12. Pratt LA, Brody DJ. Depression in the U.S. household population, 2009-2012. NCHS Data Brief. 2014;(172):1-8.
13. Center for Behavioral Health Statistics and Quality. Key substance use and mental health indicators in the United States: Results from the 2015 National Survey on Drug Use and Health (HHS Publication No. SMA 16-4984, NSDUH Series H-51). 2016. Available from http://www.samhsa.gov/data/.
14. Nazroo JY, Edwards AC, Brown GW. Gender differences in the prevalence of depression: artefact, alternative disorders, biology or roles? Sociol Health Illn. 1998;20(3);312-30. doi: 10.1111/1467-9566.00104.
15. Kalibatseva Z, Leong FT. Depression among Asian Americans: Review and Recommendations. Depress Res Treat. 2011;2011:320902. doi: 10.1155/2011/320902.
16. Mental Health America Stress. Available from: https://www.mhanational.org/conditions/stress(accessed Feb 2021).
17. Simandan D. On how much one can take: relocating exploitation and exclusion within the broader framework of allostatic load theory. Health Place. 2010;16(6):1291-3. doi: 10.1016/j.healthplace.2010.08.009.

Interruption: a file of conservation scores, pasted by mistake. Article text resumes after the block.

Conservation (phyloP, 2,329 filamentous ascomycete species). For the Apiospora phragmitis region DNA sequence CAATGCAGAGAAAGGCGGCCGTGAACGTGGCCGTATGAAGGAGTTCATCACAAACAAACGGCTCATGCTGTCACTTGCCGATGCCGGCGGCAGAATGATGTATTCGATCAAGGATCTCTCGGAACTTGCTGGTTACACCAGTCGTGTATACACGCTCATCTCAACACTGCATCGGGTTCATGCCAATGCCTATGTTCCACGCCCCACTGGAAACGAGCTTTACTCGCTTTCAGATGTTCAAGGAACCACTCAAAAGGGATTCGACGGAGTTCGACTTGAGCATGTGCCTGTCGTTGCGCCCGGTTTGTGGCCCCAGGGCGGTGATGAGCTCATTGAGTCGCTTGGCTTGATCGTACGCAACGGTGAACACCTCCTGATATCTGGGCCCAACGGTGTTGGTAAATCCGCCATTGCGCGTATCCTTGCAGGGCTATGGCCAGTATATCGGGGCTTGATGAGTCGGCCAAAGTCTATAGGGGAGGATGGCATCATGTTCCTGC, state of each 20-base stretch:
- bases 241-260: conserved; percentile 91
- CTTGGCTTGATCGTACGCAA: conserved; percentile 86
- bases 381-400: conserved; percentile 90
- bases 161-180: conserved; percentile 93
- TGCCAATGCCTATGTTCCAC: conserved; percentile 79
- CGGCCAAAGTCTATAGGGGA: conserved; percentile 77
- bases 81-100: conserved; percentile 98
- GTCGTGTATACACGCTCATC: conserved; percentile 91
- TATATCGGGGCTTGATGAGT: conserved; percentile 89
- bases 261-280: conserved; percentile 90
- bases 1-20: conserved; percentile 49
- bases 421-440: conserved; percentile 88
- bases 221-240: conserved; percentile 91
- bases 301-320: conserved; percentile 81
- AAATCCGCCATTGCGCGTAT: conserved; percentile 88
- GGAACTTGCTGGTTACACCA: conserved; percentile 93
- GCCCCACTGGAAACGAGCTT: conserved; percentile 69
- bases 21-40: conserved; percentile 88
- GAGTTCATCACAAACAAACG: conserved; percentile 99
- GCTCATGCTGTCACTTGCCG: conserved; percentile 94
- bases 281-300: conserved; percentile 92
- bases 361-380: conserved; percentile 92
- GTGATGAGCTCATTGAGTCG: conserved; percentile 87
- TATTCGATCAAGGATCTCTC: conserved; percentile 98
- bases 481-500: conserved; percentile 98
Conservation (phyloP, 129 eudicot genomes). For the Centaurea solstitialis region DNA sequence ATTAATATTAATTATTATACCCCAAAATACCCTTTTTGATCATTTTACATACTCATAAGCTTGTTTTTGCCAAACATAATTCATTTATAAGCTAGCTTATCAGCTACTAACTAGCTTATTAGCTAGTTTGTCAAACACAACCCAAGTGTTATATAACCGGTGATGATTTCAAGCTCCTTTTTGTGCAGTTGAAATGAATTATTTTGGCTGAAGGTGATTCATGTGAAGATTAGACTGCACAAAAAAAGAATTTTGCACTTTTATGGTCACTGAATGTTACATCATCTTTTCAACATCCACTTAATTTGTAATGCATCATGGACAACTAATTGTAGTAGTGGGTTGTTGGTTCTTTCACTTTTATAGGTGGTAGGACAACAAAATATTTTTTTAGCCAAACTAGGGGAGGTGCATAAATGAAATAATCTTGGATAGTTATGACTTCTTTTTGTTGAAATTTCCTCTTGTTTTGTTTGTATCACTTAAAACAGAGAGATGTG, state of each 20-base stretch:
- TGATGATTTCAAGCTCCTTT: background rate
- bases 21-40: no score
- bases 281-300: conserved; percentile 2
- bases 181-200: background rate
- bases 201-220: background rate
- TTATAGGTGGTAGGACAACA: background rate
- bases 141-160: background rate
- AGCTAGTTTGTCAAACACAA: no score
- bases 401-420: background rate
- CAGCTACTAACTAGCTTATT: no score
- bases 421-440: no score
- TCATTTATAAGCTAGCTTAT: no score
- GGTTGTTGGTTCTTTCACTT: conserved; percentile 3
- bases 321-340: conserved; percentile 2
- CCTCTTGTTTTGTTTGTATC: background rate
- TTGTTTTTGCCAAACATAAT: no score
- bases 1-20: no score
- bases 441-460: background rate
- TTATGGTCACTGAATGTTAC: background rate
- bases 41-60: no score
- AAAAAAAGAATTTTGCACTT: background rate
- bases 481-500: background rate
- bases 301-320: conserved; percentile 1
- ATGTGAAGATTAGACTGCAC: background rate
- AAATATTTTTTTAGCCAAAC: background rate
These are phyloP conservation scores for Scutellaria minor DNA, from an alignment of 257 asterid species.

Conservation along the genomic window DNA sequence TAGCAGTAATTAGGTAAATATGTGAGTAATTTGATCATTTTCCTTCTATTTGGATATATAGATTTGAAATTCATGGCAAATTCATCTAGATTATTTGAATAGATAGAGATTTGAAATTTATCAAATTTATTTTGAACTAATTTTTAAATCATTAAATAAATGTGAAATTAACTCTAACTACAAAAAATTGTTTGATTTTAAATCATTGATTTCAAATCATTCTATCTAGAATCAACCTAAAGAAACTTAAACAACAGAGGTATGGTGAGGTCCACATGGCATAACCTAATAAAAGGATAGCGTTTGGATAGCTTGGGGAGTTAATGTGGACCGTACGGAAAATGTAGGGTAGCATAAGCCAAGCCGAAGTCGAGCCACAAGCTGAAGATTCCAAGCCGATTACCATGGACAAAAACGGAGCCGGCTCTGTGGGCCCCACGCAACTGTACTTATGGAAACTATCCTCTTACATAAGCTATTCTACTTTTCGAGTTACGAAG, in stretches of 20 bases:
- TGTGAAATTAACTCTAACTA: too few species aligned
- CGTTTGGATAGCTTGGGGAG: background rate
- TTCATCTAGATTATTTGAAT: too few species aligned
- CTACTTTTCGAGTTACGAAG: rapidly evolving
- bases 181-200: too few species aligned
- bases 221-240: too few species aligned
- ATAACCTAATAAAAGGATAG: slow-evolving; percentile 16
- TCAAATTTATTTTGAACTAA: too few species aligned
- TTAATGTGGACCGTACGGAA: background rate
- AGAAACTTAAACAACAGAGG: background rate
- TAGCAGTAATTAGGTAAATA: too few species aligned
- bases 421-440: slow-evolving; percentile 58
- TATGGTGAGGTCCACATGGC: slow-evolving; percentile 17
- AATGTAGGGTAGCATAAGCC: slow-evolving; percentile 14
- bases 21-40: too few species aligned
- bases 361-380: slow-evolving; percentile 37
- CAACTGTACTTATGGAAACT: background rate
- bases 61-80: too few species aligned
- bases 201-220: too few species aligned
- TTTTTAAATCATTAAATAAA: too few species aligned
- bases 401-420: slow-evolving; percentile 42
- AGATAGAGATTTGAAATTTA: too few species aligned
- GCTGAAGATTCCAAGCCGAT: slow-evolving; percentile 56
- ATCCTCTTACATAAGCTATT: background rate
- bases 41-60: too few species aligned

18. Jones F, Bright J, Clow A. Stress: myth, theory and research. New York: Prentice Hall; 2001.
19. McGonagle KA, Kessler RC. Chronic stress, acute stress, and depressive symptoms. Am J Community Psychol. 1990;18(5):681-706. doi: 10.1007/BF00931237.
20. Sapolsky RM. Why Zebras Don't Get Ulcers. MacMillan USA; 2004.
21. Bowman RE, Beck KD, Luine VN. Chronic stress effects on memory: sex differences in performance and monoaminergic activity. Horm Behav. 2003;43(1):48-59. doi: 10.1016/s0018-506x(02)00022-3.
22. January J, Madhombiro M, Chipamaunga S, Ray S, Chingono A, Abas M. Prevalence of depression and anxiety among undergraduate university students in low- and middle-income countries: a systematic review protocol. Syst Rev. 2018;7(1):57. doi: 10.1186/s13643-018-0723-8.